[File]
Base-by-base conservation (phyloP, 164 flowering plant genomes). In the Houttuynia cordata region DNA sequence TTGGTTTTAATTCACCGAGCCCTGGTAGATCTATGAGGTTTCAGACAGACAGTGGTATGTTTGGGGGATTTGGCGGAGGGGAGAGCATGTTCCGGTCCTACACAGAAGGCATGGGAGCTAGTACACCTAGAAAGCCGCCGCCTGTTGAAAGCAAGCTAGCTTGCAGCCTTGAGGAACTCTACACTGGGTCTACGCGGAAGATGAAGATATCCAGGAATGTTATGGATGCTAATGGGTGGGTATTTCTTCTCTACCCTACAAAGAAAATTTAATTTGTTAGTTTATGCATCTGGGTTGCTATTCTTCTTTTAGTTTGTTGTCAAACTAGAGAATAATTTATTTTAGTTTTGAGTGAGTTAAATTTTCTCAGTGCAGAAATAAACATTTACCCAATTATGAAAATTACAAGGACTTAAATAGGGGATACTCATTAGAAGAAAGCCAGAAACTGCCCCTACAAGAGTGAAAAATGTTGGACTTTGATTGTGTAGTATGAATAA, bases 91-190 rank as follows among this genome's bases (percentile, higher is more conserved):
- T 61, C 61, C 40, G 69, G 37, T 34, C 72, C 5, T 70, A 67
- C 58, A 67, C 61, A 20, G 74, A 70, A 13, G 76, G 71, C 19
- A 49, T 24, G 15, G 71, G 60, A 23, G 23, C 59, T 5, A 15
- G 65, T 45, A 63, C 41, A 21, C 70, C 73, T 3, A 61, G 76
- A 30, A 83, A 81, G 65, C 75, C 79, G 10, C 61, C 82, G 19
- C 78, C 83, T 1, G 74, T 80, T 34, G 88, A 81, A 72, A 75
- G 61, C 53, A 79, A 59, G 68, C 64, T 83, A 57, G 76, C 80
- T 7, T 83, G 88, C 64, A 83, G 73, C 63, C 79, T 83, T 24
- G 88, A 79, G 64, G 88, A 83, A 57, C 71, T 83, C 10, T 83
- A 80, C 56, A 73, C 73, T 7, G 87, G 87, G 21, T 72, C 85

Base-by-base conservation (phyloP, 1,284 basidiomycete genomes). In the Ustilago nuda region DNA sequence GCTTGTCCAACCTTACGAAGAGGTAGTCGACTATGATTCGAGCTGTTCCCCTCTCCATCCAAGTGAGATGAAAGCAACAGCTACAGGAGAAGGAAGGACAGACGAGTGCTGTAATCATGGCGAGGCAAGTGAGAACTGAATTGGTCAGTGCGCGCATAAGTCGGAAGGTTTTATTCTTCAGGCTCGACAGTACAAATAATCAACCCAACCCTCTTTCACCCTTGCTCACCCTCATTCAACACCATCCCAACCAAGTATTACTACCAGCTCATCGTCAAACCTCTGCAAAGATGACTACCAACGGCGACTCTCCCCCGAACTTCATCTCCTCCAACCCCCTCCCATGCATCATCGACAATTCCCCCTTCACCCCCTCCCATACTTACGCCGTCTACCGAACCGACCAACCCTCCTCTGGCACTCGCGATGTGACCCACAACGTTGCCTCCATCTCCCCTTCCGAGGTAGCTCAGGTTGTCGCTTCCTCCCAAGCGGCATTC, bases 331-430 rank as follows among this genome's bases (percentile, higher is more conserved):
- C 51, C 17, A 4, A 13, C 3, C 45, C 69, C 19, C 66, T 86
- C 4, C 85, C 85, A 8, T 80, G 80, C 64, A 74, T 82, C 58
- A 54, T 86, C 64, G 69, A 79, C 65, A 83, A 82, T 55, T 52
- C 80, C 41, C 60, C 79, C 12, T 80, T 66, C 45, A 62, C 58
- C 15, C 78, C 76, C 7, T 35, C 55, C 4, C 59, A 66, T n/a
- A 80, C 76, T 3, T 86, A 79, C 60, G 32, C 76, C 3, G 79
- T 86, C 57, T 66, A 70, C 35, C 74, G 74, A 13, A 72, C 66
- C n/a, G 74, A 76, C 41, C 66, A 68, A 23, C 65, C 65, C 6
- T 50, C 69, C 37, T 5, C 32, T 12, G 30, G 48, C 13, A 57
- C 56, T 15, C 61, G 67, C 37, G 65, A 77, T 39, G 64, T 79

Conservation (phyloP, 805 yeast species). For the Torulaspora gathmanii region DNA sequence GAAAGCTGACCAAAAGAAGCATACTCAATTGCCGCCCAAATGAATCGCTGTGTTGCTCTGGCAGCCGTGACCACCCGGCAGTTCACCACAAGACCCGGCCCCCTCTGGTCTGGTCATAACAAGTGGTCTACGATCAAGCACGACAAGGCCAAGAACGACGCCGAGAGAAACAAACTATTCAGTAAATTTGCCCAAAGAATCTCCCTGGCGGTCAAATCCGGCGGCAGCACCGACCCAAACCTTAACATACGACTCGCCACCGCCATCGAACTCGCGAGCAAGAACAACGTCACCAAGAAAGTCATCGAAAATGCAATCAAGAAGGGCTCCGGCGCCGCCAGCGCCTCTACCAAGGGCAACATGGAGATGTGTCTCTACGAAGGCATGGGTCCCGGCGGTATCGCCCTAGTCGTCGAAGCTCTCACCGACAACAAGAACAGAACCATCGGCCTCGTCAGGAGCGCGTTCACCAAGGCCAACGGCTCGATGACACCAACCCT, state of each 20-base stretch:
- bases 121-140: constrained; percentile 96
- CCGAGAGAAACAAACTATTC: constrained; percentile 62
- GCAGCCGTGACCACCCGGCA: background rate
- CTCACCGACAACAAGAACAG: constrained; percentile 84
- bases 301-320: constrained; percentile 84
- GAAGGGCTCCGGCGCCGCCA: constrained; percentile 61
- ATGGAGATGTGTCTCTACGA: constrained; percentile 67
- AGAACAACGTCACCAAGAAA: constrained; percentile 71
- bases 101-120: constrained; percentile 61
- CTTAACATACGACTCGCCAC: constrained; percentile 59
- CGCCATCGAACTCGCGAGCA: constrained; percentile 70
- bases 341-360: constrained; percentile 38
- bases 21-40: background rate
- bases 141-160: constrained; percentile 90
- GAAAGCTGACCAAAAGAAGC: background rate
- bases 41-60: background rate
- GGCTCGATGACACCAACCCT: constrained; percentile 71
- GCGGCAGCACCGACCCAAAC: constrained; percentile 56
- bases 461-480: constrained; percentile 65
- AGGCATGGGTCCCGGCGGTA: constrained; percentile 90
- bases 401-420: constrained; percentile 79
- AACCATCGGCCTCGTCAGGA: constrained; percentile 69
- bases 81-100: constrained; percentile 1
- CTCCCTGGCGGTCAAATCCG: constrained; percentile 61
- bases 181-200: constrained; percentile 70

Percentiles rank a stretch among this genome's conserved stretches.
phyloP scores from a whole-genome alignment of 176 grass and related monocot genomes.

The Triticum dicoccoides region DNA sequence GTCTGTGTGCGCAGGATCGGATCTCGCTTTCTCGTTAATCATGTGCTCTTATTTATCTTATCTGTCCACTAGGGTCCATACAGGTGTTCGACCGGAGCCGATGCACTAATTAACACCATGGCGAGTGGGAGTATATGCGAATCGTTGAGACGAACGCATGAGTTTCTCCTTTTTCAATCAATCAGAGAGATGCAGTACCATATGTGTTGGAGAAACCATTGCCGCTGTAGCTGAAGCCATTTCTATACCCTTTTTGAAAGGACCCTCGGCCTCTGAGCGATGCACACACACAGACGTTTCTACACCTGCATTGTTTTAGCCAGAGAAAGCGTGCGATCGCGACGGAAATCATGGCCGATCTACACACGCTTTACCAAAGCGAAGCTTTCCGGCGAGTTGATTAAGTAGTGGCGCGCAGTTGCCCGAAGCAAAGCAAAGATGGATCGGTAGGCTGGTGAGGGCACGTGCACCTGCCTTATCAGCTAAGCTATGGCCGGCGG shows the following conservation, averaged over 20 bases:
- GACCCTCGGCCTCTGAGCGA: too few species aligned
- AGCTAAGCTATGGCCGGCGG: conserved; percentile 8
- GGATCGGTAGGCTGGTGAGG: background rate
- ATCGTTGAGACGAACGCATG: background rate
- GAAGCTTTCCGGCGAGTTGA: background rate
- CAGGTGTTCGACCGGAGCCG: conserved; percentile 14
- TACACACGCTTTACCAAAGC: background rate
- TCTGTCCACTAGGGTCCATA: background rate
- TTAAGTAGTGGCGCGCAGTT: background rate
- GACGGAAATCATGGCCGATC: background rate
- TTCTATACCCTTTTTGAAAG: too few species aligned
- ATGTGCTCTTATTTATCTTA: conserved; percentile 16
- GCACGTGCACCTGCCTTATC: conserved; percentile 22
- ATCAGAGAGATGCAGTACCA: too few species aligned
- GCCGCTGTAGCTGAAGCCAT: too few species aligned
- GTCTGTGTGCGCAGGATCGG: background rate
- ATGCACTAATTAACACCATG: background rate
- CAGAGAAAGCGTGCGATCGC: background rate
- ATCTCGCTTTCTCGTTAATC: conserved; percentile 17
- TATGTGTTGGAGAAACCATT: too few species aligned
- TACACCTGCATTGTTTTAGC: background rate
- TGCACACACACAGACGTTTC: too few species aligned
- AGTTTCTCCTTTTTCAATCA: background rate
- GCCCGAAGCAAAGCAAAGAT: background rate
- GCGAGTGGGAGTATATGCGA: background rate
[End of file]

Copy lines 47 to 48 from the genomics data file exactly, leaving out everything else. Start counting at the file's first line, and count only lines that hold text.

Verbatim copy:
- CTCCCTGGCGGTCAAATCCG: constrained; percentile 61
- bases 181-200: constrained; percentile 70